Historical fiction, creative nonfiction, and fictionalized nonfiction — what do these terms mean? How much truth needs to be in historical fiction? Is there room for bending of the truth? Interpretation? I’ve read and reviewed two books in the last few months have caused me to ponder this topic, to talk about it with colleagues, and to do some research. The books are Salt, by Helen Frost, and Whistle in the Dark, by Susan Hill Long.
In my review for Salt, I wrote, “Both boys have learned the cost of fear and aggression and it has changed them forever . . . James and Anikwa are characters who will live on in readers’ minds. Quietly told, the story thoughtfully and openly examines a particular time and place in American history, the prejudice and violence therein.” About Whistle in the Dark, I wrote, “Long’s beautifully crafted writing earned her the Katherine Paterson Prize; she has created a memorable cast of characters, most with flaws and good qualities, and a setting easily imagined. Historically, the book is mostly accurate. Child labor laws were in existence but often ignored in small mining towns; workers’ compensation laws were in effect in many states by 1920; a huge tornado did strike in 1925. However, the Fujita scale for rating tornadoes was not introduced until 1971, making the reference to a F-5 tornado inaccurate. An author’s note addresses her using the name of a real town for her Ozark hamlet. Readers will relate to Clem’s sense of inevitability and powerlessness; they too often ponder the day they will quit being a child.”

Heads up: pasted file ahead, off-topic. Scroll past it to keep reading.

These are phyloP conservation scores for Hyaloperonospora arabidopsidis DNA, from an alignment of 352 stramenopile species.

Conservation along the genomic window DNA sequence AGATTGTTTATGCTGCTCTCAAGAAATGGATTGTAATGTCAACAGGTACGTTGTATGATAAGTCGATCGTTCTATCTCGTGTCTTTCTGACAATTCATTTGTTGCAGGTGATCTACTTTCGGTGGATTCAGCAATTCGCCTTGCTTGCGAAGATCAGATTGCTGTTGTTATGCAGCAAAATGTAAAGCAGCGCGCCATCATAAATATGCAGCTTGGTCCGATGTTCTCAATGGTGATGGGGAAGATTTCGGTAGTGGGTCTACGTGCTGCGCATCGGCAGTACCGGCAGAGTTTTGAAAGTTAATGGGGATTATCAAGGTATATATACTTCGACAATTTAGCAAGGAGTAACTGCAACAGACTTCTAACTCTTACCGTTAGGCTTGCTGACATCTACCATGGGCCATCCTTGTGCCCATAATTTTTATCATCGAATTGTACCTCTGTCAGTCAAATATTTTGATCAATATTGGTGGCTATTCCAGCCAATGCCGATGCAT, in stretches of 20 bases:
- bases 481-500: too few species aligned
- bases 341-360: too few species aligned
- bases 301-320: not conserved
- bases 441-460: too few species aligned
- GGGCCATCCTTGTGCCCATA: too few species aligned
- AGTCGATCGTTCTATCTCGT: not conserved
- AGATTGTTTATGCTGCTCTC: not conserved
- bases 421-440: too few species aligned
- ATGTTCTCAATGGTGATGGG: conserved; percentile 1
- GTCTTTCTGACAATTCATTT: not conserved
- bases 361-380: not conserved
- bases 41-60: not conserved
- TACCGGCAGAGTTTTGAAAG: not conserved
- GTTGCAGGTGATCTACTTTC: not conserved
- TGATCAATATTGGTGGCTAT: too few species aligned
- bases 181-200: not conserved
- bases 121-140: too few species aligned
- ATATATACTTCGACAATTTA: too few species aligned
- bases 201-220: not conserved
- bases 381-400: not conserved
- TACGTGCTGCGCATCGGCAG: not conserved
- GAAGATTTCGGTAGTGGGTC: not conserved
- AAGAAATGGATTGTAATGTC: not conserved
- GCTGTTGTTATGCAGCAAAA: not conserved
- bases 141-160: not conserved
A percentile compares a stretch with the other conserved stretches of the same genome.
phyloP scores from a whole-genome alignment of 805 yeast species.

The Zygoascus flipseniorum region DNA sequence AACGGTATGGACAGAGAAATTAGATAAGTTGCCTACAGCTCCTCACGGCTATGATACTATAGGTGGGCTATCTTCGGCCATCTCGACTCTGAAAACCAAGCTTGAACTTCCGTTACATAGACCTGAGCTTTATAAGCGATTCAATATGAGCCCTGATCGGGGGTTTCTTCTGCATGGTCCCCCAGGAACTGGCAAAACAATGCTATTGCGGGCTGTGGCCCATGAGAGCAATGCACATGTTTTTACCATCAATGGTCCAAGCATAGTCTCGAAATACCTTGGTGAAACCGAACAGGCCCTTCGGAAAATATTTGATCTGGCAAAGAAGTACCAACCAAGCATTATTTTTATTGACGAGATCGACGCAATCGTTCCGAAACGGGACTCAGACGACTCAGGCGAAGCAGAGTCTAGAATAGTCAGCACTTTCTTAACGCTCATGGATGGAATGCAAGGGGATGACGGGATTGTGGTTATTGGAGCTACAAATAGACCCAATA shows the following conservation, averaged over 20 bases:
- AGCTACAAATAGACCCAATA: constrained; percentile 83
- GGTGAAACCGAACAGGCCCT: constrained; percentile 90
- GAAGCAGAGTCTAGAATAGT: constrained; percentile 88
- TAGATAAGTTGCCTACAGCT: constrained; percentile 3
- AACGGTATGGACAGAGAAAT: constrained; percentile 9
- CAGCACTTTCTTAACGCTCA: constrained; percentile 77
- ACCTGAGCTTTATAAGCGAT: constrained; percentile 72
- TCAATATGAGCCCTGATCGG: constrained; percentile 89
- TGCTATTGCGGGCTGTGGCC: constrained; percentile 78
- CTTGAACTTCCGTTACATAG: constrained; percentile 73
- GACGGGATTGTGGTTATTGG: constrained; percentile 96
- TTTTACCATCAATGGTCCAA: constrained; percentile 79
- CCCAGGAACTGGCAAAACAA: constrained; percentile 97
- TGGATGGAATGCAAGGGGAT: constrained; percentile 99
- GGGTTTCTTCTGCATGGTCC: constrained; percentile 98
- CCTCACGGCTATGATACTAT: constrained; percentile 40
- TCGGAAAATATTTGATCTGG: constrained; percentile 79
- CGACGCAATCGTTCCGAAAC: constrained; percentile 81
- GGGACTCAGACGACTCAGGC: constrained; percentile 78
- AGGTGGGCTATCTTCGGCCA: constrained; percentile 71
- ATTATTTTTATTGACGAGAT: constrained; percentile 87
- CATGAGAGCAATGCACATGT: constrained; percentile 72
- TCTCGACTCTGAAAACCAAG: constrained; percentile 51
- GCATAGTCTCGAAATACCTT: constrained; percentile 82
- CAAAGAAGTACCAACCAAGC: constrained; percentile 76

Historical fiction brings the study of history to life with appealing characters in an accurately set time and place. Generally speaking, the time period is at least 50 years ago, so 1963 would be the most recent year to fit that criteria.
There are many sites “defining” historical fiction. “As with any literary form, there are standards for judging historical novels. They should be historically accurate and steeped in the sense of time and place. We should recognize totems and taboos, food, clothing, vocations, leisure activities, customs, smells, religions, literature, and all that goes into making one time and one place unique from another.” (Nielsen and Donelson, 2001).